Tips to help beat your procrastination
If we’re honest with ourselves, surely we all procrastinate more than we should, particularly regarding certain tasks and projects.
Realise that you’re human
Even if you think that you’re a logical person, chances are you’re not as logical as you think you are, and certainly not all the time – our emotions play a huge role in our behaviours and decisions, often without us being aware.
We can be overly hard on ourselves about a lack of motivation and willpower to get things done but it is very hard to get through life on willpower alone; you’ll end up exhausting yourself. Instead we need to break bad habits and create new, positive routines that become a part of our daily life.
Breaking bad habits
We often hold on to unhelpful beliefs such as ‘I work and perform much better under pressure this is why I leave things until the last minute’. Try to objectively critique yourself in terms of how you approach tasks to ascertain what bad habits you display that need breaking.
Our brains are marvellous but can also sometimes hold us back. Once we have done something repeatedly, our brain learns this pattern (habit) and goes into ‘auto pilot’ without us realising. This is great if the pattern of behaviour is positive but not so great if it’s a bad habit – such as procrastination!
What we need to do is create new positive pathways that supersede the old negative behaviour patterns.
Routines are the foundation for creating cues for action and positive routines create positive habits. A habit is something that we do repeatedly and becomes the ‘norm’ and thereby easy for us to do.
You may find our previous blog on time management and productivity useful:
The 2 minute strategy
This strategy is taken from David Allen's bestselling book- Getting Things Done.
Part 1 — if it takes less than two minutes, then do it now.
Part 2 — when you start a new habit, it should take less than two minutes to do.
There are so many things that we could get done if we just got on and did them – quickly put a load of washing on, file away some paper work, – the idea of this strategy is that if a task takes less than two minutes to complete, then follow the rule and do it right now.
Obviously, not all of your goals can be accomplished in less than two minutes but every goal can be started in 2 minutes or less and that’s the purpose behind this little rule. The 2-Minute Rule works for big goals as well as small goals because of the inertia of life. Once you start doing something, it’s easier to continue doing it.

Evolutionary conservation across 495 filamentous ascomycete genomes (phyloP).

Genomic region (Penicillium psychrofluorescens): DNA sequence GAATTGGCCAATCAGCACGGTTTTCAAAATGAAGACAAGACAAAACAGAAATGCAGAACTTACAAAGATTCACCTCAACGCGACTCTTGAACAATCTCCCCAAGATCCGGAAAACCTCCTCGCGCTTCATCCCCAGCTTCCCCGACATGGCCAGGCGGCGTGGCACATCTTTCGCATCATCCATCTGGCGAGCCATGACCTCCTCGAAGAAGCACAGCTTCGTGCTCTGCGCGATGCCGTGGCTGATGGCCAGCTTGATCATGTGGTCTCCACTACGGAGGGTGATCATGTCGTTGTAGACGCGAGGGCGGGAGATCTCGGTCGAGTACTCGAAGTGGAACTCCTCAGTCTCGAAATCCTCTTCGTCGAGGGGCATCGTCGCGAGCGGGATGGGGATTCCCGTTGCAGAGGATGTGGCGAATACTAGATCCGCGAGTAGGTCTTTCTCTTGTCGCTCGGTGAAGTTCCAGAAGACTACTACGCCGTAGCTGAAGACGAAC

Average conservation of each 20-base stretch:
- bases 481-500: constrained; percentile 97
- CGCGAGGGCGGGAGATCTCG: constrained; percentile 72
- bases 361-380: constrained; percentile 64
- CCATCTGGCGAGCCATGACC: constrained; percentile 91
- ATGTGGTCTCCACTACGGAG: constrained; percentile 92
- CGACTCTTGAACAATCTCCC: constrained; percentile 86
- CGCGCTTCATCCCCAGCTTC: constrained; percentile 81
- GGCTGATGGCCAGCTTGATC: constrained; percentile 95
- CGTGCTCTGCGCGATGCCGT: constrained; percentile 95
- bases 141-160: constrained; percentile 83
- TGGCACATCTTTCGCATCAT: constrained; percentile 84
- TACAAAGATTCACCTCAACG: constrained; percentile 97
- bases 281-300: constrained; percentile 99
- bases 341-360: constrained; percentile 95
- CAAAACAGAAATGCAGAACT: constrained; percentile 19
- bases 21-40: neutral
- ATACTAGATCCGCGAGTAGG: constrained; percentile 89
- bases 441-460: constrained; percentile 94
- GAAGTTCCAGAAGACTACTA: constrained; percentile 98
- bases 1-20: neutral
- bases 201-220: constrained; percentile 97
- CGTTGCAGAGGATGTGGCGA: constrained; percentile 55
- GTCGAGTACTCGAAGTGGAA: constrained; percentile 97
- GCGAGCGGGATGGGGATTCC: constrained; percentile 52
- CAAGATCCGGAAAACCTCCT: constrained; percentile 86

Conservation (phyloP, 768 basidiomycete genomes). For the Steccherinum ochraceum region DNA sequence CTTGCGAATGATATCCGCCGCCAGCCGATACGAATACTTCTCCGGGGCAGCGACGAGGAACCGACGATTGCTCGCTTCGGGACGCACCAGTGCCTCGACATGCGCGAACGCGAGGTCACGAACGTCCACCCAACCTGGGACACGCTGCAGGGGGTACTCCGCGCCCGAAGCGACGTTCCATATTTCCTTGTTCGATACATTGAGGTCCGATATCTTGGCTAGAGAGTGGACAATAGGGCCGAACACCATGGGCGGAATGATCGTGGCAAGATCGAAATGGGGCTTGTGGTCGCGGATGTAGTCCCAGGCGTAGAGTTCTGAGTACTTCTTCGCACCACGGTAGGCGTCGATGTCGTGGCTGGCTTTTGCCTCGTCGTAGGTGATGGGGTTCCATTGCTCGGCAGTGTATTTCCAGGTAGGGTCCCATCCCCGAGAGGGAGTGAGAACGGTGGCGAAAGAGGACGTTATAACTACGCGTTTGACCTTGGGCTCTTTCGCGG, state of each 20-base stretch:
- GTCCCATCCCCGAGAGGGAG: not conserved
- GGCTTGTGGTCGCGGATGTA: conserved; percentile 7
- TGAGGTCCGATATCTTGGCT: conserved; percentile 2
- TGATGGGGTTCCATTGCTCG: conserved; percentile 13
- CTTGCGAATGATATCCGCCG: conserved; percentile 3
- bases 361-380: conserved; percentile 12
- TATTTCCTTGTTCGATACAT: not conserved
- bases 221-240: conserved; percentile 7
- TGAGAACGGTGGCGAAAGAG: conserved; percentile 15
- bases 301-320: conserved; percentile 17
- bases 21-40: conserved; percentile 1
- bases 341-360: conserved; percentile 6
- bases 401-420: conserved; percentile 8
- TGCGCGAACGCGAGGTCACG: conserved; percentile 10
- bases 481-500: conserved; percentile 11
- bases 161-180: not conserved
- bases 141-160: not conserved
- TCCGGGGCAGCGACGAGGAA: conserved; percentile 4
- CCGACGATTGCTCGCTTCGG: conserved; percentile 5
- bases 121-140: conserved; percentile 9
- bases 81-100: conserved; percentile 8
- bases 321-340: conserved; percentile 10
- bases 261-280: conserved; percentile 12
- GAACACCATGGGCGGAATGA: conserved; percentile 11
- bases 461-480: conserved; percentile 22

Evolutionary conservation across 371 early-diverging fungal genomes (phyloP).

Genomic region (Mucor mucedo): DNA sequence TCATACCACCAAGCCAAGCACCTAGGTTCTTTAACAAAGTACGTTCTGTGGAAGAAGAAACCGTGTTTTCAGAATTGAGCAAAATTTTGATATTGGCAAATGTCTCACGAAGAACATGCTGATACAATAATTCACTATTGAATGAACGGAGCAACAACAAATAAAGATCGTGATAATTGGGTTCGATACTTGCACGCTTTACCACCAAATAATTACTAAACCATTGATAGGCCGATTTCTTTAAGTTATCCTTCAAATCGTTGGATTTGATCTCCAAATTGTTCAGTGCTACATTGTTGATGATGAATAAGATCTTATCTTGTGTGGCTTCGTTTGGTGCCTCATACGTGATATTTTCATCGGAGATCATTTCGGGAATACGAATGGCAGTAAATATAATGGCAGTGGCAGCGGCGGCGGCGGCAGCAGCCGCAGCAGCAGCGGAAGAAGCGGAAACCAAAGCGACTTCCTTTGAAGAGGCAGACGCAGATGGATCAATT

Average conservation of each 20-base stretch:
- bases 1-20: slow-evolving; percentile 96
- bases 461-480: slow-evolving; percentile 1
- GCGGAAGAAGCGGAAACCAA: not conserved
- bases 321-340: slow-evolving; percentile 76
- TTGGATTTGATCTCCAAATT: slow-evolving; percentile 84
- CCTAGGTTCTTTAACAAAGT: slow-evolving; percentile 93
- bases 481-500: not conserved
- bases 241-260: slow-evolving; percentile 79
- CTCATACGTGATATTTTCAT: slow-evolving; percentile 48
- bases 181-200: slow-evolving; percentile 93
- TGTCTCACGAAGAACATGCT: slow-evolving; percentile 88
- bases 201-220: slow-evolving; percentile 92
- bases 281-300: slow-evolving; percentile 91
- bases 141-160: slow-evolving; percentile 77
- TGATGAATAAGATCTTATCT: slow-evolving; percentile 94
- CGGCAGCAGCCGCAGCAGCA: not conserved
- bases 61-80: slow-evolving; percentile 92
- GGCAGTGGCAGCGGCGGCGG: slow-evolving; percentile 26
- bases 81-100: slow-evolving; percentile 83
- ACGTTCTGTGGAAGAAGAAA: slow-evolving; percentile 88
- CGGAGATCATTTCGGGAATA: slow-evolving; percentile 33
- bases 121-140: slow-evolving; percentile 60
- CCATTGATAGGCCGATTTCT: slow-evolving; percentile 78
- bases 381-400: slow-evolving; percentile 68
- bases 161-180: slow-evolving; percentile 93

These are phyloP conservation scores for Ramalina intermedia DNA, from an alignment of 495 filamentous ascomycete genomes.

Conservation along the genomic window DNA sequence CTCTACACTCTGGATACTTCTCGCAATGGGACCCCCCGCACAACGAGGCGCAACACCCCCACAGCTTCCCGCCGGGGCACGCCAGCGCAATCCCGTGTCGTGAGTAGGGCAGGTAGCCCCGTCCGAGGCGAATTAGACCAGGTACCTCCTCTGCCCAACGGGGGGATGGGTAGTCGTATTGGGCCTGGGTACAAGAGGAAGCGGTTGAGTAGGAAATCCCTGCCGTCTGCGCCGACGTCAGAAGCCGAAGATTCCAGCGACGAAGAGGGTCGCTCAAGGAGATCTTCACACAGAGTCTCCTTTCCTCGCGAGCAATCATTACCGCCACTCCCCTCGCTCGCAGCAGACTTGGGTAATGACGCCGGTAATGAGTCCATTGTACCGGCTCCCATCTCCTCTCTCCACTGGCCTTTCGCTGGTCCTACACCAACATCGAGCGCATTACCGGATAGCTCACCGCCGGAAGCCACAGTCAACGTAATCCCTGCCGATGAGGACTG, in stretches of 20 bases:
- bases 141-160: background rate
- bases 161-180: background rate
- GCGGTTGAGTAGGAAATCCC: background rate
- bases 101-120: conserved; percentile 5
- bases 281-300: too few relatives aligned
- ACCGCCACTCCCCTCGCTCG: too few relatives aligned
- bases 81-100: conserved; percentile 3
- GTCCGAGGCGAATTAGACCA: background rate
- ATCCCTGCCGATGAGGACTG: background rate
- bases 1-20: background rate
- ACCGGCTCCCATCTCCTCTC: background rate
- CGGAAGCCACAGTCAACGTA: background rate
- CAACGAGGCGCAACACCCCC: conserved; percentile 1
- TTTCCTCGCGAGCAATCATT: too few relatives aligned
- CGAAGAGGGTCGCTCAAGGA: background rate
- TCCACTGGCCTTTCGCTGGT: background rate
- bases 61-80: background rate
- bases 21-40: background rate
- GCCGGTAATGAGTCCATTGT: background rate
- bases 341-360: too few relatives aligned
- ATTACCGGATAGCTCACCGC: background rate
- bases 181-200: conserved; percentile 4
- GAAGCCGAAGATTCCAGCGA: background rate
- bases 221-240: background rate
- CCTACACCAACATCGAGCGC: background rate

For example, if you want to write regular blog posts for your dental practice website just write one sentence (2-Minute Rule), and you’ll often find yourself writing for an hour.
If you want to get fitter then put your running shoes on and get out the door (2 minute rule) – when you think about it, it all makes sense!
Often procrastination occurs from fear. Be honest with yourself, what is actually stopping you from doing a particular task? Often it can be fear of failure but we need to train our brain to see that on the other side of that fear is success.
As humans we are governed by our hormones. When we do something that we enjoy, endorphins are released, making us feel good. If we reward ourselves for progress towards our goals (whether that is a cup of coffee once you’ve sent an email or a meal out for hitting a target) we are training our brain to repeat the positive behaviours which should then become habits.
- Stop punishing yourself for procrastinating
- Tackle your most important task for 15 minutes
- Break tasks down into small chunks
- Start your day with the hardest tasks
- Give yourself a pep talk for motivation
- Aim for progress not perfection
- Promise yourself you'll get a reward when it's done